I am writing to update you on LSS’s evolving financial position for the balance of this fiscal year.

Since my last message to you, Mark Benton, QC, and I met again with Attorney General, Suzanne Anton, QC; and her two Deputy Ministers, Richard Fyfe, QC, and Lori Wanamaker, FCA. LSS and ministry staff are also in regular contact. Those discussions continue to be constructive. The Attorney General also advises that her ministry is facing serious cost pressures and is looking for ways to reduce its own spending.

As you know from previous messages, LSS’s current fiscal pressures in the criminal tariff are a consequence of the success in reducing the court’s backlog so that cases move through the judicial system more quickly.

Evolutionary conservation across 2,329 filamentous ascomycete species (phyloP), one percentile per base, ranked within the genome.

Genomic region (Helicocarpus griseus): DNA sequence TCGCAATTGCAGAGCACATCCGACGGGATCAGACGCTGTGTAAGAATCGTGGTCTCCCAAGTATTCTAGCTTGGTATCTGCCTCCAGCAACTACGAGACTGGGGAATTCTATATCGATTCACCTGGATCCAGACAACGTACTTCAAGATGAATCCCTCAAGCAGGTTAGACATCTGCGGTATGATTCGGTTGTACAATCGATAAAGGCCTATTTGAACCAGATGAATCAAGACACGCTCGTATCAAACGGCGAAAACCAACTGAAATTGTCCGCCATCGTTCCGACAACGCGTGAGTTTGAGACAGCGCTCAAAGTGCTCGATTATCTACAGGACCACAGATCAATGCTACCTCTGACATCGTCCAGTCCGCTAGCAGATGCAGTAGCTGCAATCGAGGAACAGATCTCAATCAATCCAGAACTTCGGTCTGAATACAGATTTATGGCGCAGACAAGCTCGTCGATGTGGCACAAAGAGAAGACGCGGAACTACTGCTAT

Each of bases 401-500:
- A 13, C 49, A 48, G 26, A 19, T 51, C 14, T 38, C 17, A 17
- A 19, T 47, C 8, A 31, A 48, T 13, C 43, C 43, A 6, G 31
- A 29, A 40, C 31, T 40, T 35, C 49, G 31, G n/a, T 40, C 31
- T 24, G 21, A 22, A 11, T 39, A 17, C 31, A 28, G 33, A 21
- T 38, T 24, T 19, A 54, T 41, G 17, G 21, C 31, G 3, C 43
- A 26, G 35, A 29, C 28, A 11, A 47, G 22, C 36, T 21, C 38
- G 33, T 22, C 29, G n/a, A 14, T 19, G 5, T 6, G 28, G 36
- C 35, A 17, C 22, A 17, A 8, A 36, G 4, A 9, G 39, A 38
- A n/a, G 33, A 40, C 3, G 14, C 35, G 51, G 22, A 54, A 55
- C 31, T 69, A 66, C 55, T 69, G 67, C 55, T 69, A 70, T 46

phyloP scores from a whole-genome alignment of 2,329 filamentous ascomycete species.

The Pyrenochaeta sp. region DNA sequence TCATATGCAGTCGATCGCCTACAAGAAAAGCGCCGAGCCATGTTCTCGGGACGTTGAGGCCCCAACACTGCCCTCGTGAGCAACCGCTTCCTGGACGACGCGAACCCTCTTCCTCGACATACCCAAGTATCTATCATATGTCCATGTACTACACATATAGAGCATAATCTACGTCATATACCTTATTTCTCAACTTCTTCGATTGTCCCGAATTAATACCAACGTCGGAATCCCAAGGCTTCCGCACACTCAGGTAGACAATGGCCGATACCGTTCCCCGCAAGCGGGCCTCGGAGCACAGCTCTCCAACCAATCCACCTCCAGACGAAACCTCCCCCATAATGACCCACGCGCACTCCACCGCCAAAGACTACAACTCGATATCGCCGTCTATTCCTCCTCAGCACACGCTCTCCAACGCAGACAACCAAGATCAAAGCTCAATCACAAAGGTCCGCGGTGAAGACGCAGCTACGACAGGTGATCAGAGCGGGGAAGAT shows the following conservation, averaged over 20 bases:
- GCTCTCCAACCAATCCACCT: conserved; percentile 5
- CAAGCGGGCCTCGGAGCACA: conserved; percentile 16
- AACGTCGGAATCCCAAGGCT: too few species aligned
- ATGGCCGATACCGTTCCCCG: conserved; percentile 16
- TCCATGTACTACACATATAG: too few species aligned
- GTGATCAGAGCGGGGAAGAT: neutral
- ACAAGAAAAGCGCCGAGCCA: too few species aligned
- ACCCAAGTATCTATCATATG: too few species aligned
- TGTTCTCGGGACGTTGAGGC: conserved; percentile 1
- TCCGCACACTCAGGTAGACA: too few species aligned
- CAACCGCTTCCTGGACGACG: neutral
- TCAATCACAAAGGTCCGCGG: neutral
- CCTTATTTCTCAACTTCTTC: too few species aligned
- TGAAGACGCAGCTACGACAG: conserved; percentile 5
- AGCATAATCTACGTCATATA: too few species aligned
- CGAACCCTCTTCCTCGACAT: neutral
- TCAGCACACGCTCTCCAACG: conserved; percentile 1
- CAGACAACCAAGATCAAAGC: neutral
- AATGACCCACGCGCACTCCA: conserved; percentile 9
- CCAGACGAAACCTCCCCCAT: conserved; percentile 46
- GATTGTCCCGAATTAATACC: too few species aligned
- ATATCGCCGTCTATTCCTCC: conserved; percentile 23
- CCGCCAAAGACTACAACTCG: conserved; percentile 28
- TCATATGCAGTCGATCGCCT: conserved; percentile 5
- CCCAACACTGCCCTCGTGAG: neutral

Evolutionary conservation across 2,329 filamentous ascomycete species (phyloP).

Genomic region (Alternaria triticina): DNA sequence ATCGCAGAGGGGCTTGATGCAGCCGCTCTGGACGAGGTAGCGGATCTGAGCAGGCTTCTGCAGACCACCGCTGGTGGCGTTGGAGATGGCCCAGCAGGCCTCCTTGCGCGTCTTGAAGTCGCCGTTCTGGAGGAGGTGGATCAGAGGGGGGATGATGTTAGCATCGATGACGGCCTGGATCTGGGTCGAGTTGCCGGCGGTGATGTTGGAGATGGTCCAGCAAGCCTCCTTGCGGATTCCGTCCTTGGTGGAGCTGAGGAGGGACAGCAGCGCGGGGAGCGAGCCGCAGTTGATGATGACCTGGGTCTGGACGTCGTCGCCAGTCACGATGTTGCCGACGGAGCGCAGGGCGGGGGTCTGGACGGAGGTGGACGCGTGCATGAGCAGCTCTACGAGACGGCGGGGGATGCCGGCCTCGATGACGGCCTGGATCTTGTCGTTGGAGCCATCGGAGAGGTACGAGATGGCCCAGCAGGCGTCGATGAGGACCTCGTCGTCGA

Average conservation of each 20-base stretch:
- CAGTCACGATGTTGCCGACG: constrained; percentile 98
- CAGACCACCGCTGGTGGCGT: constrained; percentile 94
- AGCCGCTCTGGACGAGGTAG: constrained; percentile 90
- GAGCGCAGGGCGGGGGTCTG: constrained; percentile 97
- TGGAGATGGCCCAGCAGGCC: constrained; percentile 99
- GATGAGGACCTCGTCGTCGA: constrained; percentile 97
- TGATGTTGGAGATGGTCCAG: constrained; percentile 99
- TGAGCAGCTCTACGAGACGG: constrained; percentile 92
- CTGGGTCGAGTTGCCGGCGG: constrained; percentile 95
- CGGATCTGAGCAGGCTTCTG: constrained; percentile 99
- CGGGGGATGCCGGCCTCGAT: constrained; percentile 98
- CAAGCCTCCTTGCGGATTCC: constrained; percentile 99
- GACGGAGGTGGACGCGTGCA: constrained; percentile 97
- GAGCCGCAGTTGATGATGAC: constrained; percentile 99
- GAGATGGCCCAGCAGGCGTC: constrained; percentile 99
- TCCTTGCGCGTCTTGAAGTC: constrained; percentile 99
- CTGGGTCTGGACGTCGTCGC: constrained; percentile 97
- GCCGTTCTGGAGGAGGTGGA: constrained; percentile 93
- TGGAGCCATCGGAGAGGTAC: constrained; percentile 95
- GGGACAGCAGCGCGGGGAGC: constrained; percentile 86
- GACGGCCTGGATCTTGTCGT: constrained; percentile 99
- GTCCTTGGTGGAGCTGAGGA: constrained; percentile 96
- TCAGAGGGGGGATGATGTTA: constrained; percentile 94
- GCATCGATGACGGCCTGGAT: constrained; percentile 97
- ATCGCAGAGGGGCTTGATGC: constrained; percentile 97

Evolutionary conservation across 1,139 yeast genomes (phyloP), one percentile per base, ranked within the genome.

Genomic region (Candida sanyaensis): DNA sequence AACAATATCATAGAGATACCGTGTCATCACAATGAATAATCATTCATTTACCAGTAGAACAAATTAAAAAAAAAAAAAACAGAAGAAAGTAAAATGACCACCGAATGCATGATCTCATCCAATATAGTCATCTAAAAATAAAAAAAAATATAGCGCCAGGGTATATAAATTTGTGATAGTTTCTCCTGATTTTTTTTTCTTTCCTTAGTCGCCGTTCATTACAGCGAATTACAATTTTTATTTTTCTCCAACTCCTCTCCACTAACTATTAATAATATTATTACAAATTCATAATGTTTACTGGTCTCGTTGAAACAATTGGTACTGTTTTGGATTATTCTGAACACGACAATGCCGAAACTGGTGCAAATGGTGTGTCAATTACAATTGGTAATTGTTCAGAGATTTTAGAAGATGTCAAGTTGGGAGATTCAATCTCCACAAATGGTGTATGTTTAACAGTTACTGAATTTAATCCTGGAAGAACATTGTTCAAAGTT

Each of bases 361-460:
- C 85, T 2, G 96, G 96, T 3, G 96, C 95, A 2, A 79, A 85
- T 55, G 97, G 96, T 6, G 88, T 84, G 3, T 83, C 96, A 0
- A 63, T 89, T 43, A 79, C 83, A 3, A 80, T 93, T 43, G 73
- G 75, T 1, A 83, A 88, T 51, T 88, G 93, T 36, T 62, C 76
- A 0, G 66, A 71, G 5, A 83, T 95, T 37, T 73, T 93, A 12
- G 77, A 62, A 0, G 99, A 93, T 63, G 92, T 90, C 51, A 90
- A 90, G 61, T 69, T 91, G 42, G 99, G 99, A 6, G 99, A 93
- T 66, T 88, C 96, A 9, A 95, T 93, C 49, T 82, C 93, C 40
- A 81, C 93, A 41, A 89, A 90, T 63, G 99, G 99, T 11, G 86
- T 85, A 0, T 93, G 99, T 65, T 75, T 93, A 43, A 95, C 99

The LSS Board has directed that any operational savings within LSS should be first directed to maintaining CFCSA services. I am pleased to advise that we are now confident that the previously highlighted cost pressure in the CFCSA tariff is manageable, and LSS will be able to maintain these services through the fiscal year. This will ensure cases where children have been taken into care under the CFCSA will be dealt with as expeditiously as possible.

We continue to face a significant cost pressure in criminal tariff services and to consider options. Our discussions with government are ongoing, and Mark and I expect to meet with the Attorney General in the next few days in our joint effort to maintain services.